Bitcoin ATM manufacturer General Bytes has confirmed that its servers were compromised by a zero-day attack over the weekend.
As a result of the hack, all funds going into General Bytes ATMs was been syphoned off to the hackers.
Based in Prague, Czech Republic, General Bytes owns and operates 8,827 Bitcoin ATMs, which are accessible across more than 120 countries. Customers can use General Bytes ATMs to buy or sell over 60 supported currencies.
General Bytes has issued a statement confirming that the hack took place on August 18th, but has not yet revealed the amount of funds and number of ATMs compromised. The hack occured due to hackers exploiting a vulnerability in the ATM software.
In the statement, General Bytes reported that the hackers made themselves admins through a zero-day attack. With this access, the hackers were able to modify settings so that all funds that went through the system would be transferred to the hackers’ wallet addresses instead.
A zero-day vulnerability in a system, software, or device is a type of vulnerability that has been identified, but has not yet been patched. As zero-day vulnerabilities are discovered, but not yet fixed, they are prone to hackers racing to exploit these vulnerabilities as they have been reported.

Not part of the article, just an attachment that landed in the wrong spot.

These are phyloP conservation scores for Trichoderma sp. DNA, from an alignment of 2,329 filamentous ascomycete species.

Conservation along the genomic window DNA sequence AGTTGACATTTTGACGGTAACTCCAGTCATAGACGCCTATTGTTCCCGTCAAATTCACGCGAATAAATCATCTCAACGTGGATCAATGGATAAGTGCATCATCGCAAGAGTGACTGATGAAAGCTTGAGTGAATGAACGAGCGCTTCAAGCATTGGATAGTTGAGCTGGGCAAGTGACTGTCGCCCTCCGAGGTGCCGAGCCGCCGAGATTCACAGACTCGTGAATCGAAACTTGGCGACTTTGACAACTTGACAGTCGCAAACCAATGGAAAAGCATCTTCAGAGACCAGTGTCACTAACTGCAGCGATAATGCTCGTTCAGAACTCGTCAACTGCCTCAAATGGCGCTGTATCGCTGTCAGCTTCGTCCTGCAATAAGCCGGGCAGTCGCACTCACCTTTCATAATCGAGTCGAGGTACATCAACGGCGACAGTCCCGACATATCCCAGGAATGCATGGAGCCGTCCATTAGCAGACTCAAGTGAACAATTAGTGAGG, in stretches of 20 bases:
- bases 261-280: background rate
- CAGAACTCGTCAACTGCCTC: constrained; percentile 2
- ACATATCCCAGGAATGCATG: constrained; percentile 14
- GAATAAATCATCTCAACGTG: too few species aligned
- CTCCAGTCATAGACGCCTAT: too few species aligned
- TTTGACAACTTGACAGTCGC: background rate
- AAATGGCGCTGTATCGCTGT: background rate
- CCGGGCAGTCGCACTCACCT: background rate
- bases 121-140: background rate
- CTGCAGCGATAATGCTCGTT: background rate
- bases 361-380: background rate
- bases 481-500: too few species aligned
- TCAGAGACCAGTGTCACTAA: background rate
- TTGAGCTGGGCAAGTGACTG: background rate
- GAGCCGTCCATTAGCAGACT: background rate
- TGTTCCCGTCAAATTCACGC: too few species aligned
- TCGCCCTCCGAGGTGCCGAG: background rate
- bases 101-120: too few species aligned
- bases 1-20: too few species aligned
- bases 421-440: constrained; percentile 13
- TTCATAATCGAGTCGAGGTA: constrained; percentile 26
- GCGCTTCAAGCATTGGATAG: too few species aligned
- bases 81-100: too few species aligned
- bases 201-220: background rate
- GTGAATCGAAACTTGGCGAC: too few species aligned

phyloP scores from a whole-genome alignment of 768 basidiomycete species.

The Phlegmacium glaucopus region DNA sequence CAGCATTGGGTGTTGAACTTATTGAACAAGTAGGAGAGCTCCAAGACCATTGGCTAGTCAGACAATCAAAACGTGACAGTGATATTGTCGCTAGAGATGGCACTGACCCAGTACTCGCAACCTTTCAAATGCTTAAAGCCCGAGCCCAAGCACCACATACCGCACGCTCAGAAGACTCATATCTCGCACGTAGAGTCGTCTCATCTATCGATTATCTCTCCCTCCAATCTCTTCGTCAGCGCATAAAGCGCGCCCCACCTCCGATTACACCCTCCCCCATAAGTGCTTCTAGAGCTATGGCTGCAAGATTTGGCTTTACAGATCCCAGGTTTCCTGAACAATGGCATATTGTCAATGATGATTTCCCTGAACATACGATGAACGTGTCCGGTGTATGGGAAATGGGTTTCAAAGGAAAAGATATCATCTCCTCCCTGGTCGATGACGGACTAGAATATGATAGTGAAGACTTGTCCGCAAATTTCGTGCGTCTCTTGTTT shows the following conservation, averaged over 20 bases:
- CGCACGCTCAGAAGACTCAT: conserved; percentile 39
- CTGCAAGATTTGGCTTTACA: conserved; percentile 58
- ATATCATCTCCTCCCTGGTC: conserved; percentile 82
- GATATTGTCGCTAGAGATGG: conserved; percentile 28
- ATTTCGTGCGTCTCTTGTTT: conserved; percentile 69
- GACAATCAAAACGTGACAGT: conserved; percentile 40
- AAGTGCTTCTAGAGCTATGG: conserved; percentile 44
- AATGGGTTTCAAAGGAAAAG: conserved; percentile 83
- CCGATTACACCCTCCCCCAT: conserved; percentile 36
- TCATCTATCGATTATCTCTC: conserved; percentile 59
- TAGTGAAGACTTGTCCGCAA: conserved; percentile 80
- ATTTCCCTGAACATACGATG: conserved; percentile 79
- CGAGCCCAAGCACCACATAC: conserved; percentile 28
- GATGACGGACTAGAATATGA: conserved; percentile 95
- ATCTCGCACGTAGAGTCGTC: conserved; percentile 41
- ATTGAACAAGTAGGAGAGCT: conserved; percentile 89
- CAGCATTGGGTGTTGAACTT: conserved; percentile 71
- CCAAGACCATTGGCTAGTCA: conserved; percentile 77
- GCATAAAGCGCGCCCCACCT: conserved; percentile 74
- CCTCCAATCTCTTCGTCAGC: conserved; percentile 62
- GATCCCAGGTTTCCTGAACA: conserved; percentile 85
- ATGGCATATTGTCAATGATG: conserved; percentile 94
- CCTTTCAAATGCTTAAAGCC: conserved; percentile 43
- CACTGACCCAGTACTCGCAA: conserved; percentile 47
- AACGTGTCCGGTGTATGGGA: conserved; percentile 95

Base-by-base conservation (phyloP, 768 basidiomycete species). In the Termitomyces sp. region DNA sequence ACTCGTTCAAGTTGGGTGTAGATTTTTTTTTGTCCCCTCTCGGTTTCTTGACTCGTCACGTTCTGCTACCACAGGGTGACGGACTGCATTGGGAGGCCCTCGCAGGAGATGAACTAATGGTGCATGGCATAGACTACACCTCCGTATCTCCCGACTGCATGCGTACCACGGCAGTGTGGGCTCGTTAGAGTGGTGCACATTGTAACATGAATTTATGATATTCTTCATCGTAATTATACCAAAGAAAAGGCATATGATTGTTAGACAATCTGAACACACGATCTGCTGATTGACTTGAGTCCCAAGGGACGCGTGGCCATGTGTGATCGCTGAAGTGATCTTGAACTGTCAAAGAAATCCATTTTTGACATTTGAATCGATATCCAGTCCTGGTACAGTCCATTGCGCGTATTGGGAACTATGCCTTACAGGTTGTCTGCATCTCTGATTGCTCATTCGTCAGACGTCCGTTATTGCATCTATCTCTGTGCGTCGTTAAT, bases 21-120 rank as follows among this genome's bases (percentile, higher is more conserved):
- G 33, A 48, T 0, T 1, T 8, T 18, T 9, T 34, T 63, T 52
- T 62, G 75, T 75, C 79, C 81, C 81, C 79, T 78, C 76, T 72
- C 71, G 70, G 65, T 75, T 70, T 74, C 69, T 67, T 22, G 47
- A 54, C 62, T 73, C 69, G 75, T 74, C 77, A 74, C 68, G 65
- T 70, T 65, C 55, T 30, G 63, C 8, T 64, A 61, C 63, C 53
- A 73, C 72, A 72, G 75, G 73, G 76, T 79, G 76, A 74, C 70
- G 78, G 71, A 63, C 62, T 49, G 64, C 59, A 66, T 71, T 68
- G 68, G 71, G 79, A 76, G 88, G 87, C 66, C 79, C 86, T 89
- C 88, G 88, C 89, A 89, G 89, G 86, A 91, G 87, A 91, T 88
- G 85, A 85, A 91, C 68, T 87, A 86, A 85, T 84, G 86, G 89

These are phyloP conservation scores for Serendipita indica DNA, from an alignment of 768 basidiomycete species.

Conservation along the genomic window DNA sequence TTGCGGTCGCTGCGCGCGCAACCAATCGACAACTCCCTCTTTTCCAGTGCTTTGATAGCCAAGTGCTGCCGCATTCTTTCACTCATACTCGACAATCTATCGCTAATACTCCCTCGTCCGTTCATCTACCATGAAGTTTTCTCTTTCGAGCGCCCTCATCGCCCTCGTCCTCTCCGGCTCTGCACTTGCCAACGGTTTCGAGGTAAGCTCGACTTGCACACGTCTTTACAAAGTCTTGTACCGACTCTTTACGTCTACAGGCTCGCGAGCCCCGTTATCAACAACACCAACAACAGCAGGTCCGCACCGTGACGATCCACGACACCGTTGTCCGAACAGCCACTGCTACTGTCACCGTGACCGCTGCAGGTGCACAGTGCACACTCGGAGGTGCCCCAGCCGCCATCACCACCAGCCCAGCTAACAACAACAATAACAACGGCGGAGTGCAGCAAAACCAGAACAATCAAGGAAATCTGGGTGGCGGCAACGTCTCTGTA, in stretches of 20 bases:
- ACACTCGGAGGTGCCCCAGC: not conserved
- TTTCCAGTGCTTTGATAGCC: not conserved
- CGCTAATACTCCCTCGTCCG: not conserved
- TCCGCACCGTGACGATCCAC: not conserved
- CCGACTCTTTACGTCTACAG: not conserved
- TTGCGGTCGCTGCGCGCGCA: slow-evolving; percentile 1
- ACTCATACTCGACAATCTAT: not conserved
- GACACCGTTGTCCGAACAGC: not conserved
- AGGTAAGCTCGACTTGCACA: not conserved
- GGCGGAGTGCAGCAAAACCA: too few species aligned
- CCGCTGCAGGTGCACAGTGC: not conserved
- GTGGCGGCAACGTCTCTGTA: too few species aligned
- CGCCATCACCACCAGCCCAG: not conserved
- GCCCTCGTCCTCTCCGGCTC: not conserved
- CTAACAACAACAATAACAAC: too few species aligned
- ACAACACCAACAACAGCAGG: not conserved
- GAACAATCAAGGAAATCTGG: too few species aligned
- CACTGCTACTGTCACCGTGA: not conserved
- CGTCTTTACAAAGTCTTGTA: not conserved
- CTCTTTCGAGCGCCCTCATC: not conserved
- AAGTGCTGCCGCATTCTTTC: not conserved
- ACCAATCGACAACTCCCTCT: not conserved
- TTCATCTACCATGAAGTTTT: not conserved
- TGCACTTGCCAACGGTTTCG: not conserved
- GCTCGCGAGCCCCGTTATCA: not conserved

The hacker’s modifications updated the Crypto Application Server (CAS) software to version 20201208 on Aug. 18, resulting in the detection of the vulnerability. General Bytes said that several security audits had been conducted since 2020, but the vulnerability in question was not identified until now.
General Bytes has urged customers to refrain from using General Bytes ATM servers until they update their servers to patch releases 20220725.22, and 20220531.38 for customers running on 20220531.
Customers have been advised to adjust their server firewall settings so the admin interface is only available for access through authorised IP addresses and entities. In addition, customers should review their “SELL Crypto Setting” to ensure that their settings for any received or sent funds would instead be transferred to the hackers, urges General Bytes.
General Bytes Bitcoin hack: How the vulnerability worked
Hackers gained access to the company’s Crypto Application Server (CAS) through a zero-day vulnerability attack. Through the attack, the hackers were soon able to modify the CAS software to access and extract funds that were in the system.
General Bytes’ CAS manages the entire operational logistics of the Bitcoin ATM system – including features which allow for the buying and selling of crypto on supported exchanges and coins.
General Bytes’ security advisory team suspects that the hackers “scanned for exposed servers running on TCP ports 7777 or 443, including servers hosted on General Bytes’ own cloud service” in order to exploit the vulnerability.
The modifications made by the hackers include adding themselves as default admin to the CAS system, then setting features so that any crypto received by the Bitcoin ATM will instead be transferred to wallet addresses belonging to the hackers.